Subject(s)
Air Travel/statistics & numerical data , COVID-19/epidemiology , Disease Transmission, Infectious/statistics & numerical data , Environmental Exposure/statistics & numerical data , COVID-19/diagnosis , COVID-19/prevention & control , Disease Transmission, Infectious/prevention & control , Female , Humans , Male , Models, Theoretical , Risk Factors , Risk Reduction Behavior , SARS-CoV-2/isolation & purification
13.
Environ Res ; 204(Pt A): 111948, 2022 03.
Article in English | MEDLINE | ID: covidwho-1372993

ABSTRACT

BACKGROUND: COVID-19 is a lung disease, and there is medical evidence that air pollution is one of the external causes of lung diseases. Fine particulate matter is one of the air pollutants that damages pulmonary tissue. The combination of the coronavirus and fine particulate matter air pollution may exacerbate the coronavirus' effect on human health. RESEARCH QUESTION: This paper considers whether the long-term concentration of fine particulate matter of different sizes changes the number of detected coronavirus infections and the number of COVID-19 fatalities in Germany. STUDY DESIGN: Data from 400 German counties for fine particulate air pollution from 2002 to 2020 are used to measure the long-term impact of air pollution. Kriging interpolation is applied to complement data gaps. With an ecological study, the correlation between average particulate matter air pollution and COVID-19 cases, as well as fatalities, are estimated with OLS regressions. Thereby, socioeconomic and demographic covariates are included. MAIN FINDINGS: An increase in the average long-term air pollution of 1 µg/m3 particulate matter PM2.5 is correlated with 199.46 (SD = 29.66) more COVID-19 cases per 100,000 inhabitants in Germany. For PM10 the respective increase is 52.38 (SD = 12.99) more cases per 100,000 inhabitants. The number of COVID-19 deaths were also positively correlated with PM2.5 and PM10 (6.18, SD = 1.44, respectively 2.11, SD = 0.71, additional COVID-19 deaths per 100,000 inhabitants). CONCLUSION: Long-term fine particulate air pollution is suspected as causing higher numbers of COVID-19 cases. Higher long-term air pollution may even increase COVID-19 death rates. We find that the results of the correlation analysis without controls are retained in a regression analysis with controls for relevant confounding factors. Nevertheless, additional epidemiological investigations are required to test the causality of particulate matter air pollution for COVID-19 cases and the severity.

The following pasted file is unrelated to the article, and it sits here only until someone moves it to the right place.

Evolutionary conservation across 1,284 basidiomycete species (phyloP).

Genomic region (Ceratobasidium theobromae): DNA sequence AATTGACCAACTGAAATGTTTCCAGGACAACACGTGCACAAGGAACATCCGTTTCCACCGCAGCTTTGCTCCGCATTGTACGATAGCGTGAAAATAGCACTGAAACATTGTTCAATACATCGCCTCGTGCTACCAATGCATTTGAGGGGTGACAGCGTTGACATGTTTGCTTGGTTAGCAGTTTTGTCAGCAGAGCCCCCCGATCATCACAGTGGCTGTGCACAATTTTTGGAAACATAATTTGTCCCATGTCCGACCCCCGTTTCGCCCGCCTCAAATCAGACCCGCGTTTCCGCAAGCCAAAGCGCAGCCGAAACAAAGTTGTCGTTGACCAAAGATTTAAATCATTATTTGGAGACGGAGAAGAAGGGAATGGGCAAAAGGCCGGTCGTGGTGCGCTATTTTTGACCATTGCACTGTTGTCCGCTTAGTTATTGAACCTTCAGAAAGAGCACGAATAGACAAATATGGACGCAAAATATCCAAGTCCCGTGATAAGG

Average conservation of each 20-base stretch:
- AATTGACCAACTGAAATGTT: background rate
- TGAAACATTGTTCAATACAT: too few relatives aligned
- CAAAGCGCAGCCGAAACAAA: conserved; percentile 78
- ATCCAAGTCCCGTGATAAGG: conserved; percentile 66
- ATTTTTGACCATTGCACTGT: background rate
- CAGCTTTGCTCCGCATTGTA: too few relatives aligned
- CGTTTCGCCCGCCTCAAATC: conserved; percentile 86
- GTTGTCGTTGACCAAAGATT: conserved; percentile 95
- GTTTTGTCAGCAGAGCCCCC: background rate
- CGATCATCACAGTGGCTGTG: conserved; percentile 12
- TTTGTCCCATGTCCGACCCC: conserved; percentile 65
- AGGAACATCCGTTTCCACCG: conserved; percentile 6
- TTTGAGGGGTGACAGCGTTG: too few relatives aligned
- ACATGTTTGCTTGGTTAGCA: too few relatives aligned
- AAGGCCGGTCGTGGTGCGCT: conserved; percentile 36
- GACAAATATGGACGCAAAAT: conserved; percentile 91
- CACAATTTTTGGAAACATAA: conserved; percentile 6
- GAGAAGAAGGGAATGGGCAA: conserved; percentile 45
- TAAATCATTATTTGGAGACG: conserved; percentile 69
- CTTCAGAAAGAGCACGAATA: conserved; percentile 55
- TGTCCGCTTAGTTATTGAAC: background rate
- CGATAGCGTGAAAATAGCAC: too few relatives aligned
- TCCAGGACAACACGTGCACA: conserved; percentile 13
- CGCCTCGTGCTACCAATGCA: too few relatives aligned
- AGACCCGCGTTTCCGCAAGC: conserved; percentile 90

Subject(s)
Air Pollutants , Air Pollution , COVID-19 , Air Pollutants/analysis , Air Pollutants/toxicity , Air Pollution/analysis , Air Pollution/statistics & numerical data , Environmental Exposure/analysis , Environmental Exposure/statistics & numerical data , Humans , Particulate Matter/analysis , Particulate Matter/toxicity , SARS-CoV-2
17.
Salud Publica Mex ; 63(4): 470-477, 2021 06 18.
Article in Spanish | MEDLINE | ID: covidwho-1259813

ABSTRACT

Objective. To analyze the relationship between chronic exposures to air pollution with Covid-19 death rate in Mexican cities. Materials and methods. Ecological study in 25 Mexican cities using the report of daily Covid-19 deaths (from February to June 2020) and validated data of air pollutants, considering average concentrations in each city for the last year. Poisson regression models using generalized additive models with adjustment variables (GAM) were used. Results. A significant increase of 3.5% (95% CI 2.3-4.7) was found in Covid-19 death rate for each 1µg/m3 in annual concentration of NO2. The association with PM2.5 was not significant, with an increase of 1.8% for each 1µg/m3. Conclusions. Results suggest an association between Covid-19 mortality and chronic exposure to NO2. This first approximation of the risk associated with air pollution requires a more precise analysis, but is consistent with what was observed in other studies.